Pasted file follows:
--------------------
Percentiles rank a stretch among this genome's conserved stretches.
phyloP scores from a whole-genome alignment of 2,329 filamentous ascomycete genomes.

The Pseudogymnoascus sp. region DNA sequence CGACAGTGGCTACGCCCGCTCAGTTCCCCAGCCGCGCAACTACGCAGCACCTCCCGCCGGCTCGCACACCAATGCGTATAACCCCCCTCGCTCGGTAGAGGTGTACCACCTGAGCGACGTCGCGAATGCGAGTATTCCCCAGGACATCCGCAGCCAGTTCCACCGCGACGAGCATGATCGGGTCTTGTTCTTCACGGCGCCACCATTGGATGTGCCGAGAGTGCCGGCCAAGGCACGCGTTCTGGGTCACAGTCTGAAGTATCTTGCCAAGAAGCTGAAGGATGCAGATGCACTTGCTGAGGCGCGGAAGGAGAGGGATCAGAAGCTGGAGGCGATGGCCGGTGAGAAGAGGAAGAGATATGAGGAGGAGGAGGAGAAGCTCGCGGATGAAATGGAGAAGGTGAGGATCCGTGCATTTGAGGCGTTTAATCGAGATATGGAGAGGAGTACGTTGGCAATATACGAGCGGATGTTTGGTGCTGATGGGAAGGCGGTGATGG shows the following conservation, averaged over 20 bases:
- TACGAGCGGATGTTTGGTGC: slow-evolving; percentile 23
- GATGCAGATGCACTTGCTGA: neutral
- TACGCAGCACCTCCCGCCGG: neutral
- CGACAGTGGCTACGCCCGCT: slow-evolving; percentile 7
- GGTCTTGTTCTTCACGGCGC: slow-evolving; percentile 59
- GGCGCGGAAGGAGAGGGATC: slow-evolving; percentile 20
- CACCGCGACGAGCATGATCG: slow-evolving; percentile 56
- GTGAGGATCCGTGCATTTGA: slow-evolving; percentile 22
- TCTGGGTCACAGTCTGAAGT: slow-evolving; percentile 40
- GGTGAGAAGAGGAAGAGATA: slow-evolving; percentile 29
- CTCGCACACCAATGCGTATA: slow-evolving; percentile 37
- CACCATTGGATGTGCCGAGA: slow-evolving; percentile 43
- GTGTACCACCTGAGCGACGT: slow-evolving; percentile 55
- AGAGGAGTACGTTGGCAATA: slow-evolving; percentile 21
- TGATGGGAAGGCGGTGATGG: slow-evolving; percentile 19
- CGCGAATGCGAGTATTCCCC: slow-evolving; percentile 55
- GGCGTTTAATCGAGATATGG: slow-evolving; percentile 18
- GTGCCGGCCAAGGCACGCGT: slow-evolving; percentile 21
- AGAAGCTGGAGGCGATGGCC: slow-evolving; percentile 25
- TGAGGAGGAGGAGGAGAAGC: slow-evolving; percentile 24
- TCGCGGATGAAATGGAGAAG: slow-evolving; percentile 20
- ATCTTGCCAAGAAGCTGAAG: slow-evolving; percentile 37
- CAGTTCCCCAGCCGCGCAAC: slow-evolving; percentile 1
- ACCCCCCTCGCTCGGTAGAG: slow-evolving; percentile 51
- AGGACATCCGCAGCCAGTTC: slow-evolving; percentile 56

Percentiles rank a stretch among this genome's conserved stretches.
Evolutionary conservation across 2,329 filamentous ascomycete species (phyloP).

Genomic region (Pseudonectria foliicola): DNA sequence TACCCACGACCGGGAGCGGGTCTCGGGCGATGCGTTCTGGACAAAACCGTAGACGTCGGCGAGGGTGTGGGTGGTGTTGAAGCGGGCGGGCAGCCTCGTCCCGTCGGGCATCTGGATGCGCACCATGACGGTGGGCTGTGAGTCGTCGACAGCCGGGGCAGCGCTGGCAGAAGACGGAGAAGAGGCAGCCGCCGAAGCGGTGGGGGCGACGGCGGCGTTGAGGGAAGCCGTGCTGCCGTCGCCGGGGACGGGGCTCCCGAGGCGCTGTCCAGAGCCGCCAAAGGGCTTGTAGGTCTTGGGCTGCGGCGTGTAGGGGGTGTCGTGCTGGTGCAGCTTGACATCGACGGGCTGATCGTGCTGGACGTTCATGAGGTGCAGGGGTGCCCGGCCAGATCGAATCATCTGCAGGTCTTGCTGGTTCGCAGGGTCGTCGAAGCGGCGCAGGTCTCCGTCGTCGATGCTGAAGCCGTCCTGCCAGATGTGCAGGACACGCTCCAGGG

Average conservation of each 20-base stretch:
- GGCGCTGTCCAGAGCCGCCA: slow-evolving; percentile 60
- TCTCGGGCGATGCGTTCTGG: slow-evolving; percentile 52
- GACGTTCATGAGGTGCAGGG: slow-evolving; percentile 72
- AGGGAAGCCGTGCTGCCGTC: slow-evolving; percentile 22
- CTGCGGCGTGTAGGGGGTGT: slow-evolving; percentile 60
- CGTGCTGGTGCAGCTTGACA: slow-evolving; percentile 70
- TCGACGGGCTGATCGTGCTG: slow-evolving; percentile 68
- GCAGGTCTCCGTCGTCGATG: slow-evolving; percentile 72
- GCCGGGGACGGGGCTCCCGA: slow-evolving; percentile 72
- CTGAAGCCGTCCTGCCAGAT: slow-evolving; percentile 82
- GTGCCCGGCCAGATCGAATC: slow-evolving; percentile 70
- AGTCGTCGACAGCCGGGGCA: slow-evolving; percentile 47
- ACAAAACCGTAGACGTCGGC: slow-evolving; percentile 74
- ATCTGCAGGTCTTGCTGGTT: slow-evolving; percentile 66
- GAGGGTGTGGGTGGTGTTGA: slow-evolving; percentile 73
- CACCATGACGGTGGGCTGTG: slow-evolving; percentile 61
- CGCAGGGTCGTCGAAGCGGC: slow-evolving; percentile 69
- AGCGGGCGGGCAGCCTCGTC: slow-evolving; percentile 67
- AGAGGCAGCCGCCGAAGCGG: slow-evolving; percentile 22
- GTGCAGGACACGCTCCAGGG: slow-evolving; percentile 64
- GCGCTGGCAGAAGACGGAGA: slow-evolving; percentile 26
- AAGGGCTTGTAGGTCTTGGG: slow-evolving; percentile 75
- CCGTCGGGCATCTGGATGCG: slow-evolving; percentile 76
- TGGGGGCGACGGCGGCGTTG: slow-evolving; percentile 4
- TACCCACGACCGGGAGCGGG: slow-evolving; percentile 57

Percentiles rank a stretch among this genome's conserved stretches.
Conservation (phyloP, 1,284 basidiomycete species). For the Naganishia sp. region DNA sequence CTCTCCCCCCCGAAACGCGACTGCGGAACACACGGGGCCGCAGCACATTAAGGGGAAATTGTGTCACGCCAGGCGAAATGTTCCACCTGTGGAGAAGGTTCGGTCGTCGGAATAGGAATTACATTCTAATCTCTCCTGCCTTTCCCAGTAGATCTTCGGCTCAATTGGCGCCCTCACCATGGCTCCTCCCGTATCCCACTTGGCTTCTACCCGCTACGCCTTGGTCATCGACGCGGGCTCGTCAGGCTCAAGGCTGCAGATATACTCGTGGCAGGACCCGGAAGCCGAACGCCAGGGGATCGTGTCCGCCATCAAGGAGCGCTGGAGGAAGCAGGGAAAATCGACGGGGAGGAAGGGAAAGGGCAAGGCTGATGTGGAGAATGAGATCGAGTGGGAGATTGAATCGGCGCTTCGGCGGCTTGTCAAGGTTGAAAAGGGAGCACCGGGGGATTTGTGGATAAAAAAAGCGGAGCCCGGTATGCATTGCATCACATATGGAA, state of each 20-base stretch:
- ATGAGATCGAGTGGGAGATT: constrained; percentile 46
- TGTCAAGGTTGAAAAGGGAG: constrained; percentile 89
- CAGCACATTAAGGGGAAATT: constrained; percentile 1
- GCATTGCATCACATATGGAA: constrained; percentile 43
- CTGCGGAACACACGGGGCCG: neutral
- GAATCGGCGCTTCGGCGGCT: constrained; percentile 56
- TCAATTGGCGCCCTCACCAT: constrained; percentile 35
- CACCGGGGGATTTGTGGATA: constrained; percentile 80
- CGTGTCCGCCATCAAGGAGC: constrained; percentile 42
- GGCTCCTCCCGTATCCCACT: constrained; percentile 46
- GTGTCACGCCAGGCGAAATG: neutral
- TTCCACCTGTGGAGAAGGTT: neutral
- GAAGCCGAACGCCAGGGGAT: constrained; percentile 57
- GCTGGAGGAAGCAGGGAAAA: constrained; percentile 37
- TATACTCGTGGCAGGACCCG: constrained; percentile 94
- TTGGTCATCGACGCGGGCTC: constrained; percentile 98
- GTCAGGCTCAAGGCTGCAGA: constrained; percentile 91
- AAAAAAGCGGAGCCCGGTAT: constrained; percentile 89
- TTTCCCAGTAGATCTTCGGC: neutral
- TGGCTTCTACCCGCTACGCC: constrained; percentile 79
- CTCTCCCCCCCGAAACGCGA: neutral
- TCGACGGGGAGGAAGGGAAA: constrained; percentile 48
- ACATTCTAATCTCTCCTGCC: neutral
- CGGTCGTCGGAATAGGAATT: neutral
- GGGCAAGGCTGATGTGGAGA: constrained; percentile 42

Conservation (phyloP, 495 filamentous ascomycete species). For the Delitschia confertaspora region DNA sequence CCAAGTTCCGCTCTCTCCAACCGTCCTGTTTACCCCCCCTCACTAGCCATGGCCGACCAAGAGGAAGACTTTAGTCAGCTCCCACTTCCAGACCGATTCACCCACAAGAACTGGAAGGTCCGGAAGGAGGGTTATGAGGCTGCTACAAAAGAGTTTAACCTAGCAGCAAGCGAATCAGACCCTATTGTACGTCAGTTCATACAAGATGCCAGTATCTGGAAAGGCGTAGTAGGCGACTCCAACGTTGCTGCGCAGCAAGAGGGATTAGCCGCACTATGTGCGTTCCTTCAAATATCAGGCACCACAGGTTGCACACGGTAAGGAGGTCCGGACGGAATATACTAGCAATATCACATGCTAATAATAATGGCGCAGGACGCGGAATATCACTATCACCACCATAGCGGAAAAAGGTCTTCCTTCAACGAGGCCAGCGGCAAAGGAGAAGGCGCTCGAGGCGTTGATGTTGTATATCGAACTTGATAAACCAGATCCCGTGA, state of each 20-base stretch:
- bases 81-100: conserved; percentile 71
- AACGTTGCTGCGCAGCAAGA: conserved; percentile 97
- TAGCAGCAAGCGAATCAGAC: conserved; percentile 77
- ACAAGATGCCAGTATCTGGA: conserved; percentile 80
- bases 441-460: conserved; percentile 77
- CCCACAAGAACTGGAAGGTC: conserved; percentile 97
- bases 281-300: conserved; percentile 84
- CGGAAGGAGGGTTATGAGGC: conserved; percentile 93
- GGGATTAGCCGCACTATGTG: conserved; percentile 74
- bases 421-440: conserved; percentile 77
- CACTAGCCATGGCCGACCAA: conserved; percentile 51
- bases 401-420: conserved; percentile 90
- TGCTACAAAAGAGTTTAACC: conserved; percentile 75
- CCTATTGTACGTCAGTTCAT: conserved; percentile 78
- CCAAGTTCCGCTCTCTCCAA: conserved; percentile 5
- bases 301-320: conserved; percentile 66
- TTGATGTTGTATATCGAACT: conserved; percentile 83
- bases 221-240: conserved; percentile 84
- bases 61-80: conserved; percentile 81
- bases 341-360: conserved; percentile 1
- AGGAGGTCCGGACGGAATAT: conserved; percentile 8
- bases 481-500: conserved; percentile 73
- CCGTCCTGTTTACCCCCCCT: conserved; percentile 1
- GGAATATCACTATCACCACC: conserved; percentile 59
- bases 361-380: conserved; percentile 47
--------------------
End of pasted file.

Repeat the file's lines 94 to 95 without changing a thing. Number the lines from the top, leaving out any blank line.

- GGGATTAGCCGCACTATGTG: conserved; percentile 74
- bases 421-440: conserved; percentile 77